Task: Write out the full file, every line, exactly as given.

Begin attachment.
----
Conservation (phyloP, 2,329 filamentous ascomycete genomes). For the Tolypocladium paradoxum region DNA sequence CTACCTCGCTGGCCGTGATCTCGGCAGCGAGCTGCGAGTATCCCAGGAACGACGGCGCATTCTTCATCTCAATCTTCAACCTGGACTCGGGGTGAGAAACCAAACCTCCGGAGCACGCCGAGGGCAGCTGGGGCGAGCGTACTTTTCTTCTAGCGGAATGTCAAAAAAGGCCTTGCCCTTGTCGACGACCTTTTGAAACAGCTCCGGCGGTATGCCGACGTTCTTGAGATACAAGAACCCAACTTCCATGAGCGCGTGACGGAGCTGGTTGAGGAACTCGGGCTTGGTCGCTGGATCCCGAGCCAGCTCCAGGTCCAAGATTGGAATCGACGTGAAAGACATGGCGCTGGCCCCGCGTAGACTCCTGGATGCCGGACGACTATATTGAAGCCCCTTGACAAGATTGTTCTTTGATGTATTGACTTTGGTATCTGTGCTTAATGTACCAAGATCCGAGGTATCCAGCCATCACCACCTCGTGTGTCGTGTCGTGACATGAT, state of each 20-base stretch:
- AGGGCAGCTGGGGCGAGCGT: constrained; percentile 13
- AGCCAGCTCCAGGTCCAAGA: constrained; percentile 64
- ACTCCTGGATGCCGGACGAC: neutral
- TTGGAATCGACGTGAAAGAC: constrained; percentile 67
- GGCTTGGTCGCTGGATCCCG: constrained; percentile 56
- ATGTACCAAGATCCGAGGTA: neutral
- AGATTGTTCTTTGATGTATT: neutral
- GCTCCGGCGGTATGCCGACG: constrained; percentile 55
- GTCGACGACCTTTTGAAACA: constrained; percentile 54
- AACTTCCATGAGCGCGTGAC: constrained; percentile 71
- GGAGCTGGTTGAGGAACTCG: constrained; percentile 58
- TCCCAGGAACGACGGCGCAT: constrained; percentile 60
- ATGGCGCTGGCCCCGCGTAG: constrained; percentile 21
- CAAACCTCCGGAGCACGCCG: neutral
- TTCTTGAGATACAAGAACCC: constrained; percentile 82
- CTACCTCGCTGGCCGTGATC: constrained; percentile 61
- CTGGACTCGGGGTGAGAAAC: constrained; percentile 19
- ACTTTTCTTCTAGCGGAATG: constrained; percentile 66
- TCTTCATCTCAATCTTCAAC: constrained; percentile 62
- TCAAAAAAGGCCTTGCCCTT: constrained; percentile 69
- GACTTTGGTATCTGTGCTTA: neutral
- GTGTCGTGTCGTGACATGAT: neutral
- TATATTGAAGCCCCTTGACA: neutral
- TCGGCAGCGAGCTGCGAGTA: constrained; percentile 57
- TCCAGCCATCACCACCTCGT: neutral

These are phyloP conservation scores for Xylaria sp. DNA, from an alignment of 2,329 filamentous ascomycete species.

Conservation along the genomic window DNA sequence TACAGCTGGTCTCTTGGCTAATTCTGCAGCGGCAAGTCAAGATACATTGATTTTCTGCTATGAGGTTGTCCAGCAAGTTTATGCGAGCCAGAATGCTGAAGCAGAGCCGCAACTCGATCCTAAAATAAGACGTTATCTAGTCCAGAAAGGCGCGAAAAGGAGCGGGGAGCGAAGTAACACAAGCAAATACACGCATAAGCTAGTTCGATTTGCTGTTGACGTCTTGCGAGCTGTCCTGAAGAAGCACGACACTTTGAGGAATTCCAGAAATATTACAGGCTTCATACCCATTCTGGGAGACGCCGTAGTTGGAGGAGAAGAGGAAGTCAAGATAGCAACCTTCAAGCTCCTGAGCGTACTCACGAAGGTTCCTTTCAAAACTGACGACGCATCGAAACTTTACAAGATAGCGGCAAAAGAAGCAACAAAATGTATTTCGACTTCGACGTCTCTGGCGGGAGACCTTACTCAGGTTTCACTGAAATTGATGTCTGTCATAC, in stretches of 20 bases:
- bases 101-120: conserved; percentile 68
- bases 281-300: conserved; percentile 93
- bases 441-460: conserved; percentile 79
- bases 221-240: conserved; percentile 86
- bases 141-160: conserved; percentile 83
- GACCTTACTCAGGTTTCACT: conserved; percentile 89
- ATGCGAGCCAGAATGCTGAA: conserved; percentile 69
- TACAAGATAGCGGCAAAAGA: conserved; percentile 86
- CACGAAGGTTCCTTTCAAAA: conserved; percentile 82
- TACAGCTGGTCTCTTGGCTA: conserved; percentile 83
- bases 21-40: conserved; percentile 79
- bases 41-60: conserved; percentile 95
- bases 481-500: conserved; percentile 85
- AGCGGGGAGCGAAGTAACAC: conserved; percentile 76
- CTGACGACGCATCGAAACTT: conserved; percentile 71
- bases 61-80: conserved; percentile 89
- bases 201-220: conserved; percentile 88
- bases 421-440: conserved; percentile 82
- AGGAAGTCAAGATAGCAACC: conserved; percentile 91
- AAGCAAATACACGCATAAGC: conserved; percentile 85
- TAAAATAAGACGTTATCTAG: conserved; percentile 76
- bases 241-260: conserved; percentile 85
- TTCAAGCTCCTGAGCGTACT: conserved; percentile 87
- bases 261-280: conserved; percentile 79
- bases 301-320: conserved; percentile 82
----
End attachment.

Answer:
Conservation (phyloP, 2,329 filamentous ascomycete genomes). For the Tolypocladium paradoxum region DNA sequence CTACCTCGCTGGCCGTGATCTCGGCAGCGAGCTGCGAGTATCCCAGGAACGACGGCGCATTCTTCATCTCAATCTTCAACCTGGACTCGGGGTGAGAAACCAAACCTCCGGAGCACGCCGAGGGCAGCTGGGGCGAGCGTACTTTTCTTCTAGCGGAATGTCAAAAAAGGCCTTGCCCTTGTCGACGACCTTTTGAAACAGCTCCGGCGGTATGCCGACGTTCTTGAGATACAAGAACCCAACTTCCATGAGCGCGTGACGGAGCTGGTTGAGGAACTCGGGCTTGGTCGCTGGATCCCGAGCCAGCTCCAGGTCCAAGATTGGAATCGACGTGAAAGACATGGCGCTGGCCCCGCGTAGACTCCTGGATGCCGGACGACTATATTGAAGCCCCTTGACAAGATTGTTCTTTGATGTATTGACTTTGGTATCTGTGCTTAATGTACCAAGATCCGAGGTATCCAGCCATCACCACCTCGTGTGTCGTGTCGTGACATGAT, state of each 20-base stretch:
- AGGGCAGCTGGGGCGAGCGT: constrained; percentile 13
- AGCCAGCTCCAGGTCCAAGA: constrained; percentile 64
- ACTCCTGGATGCCGGACGAC: neutral
- TTGGAATCGACGTGAAAGAC: constrained; percentile 67
- GGCTTGGTCGCTGGATCCCG: constrained; percentile 56
- ATGTACCAAGATCCGAGGTA: neutral
- AGATTGTTCTTTGATGTATT: neutral
- GCTCCGGCGGTATGCCGACG: constrained; percentile 55
- GTCGACGACCTTTTGAAACA: constrained; percentile 54
- AACTTCCATGAGCGCGTGAC: constrained; percentile 71
- GGAGCTGGTTGAGGAACTCG: constrained; percentile 58
- TCCCAGGAACGACGGCGCAT: constrained; percentile 60
- ATGGCGCTGGCCCCGCGTAG: constrained; percentile 21
- CAAACCTCCGGAGCACGCCG: neutral
- TTCTTGAGATACAAGAACCC: constrained; percentile 82
- CTACCTCGCTGGCCGTGATC: constrained; percentile 61
- CTGGACTCGGGGTGAGAAAC: constrained; percentile 19
- ACTTTTCTTCTAGCGGAATG: constrained; percentile 66
- TCTTCATCTCAATCTTCAAC: constrained; percentile 62
- TCAAAAAAGGCCTTGCCCTT: constrained; percentile 69
- GACTTTGGTATCTGTGCTTA: neutral
- GTGTCGTGTCGTGACATGAT: neutral
- TATATTGAAGCCCCTTGACA: neutral
- TCGGCAGCGAGCTGCGAGTA: constrained; percentile 57
- TCCAGCCATCACCACCTCGT: neutral

These are phyloP conservation scores for Xylaria sp. DNA, from an alignment of 2,329 filamentous ascomycete species.

Conservation along the genomic window DNA sequence TACAGCTGGTCTCTTGGCTAATTCTGCAGCGGCAAGTCAAGATACATTGATTTTCTGCTATGAGGTTGTCCAGCAAGTTTATGCGAGCCAGAATGCTGAAGCAGAGCCGCAACTCGATCCTAAAATAAGACGTTATCTAGTCCAGAAAGGCGCGAAAAGGAGCGGGGAGCGAAGTAACACAAGCAAATACACGCATAAGCTAGTTCGATTTGCTGTTGACGTCTTGCGAGCTGTCCTGAAGAAGCACGACACTTTGAGGAATTCCAGAAATATTACAGGCTTCATACCCATTCTGGGAGACGCCGTAGTTGGAGGAGAAGAGGAAGTCAAGATAGCAACCTTCAAGCTCCTGAGCGTACTCACGAAGGTTCCTTTCAAAACTGACGACGCATCGAAACTTTACAAGATAGCGGCAAAAGAAGCAACAAAATGTATTTCGACTTCGACGTCTCTGGCGGGAGACCTTACTCAGGTTTCACTGAAATTGATGTCTGTCATAC, in stretches of 20 bases:
- bases 101-120: conserved; percentile 68
- bases 281-300: conserved; percentile 93
- bases 441-460: conserved; percentile 79
- bases 221-240: conserved; percentile 86
- bases 141-160: conserved; percentile 83
- GACCTTACTCAGGTTTCACT: conserved; percentile 89
- ATGCGAGCCAGAATGCTGAA: conserved; percentile 69
- TACAAGATAGCGGCAAAAGA: conserved; percentile 86
- CACGAAGGTTCCTTTCAAAA: conserved; percentile 82
- TACAGCTGGTCTCTTGGCTA: conserved; percentile 83
- bases 21-40: conserved; percentile 79
- bases 41-60: conserved; percentile 95
- bases 481-500: conserved; percentile 85
- AGCGGGGAGCGAAGTAACAC: conserved; percentile 76
- CTGACGACGCATCGAAACTT: conserved; percentile 71
- bases 61-80: conserved; percentile 89
- bases 201-220: conserved; percentile 88
- bases 421-440: conserved; percentile 82
- AGGAAGTCAAGATAGCAACC: conserved; percentile 91
- AAGCAAATACACGCATAAGC: conserved; percentile 85
- TAAAATAAGACGTTATCTAG: conserved; percentile 76
- bases 241-260: conserved; percentile 85
- TTCAAGCTCCTGAGCGTACT: conserved; percentile 87
- bases 261-280: conserved; percentile 79
- bases 301-320: conserved; percentile 82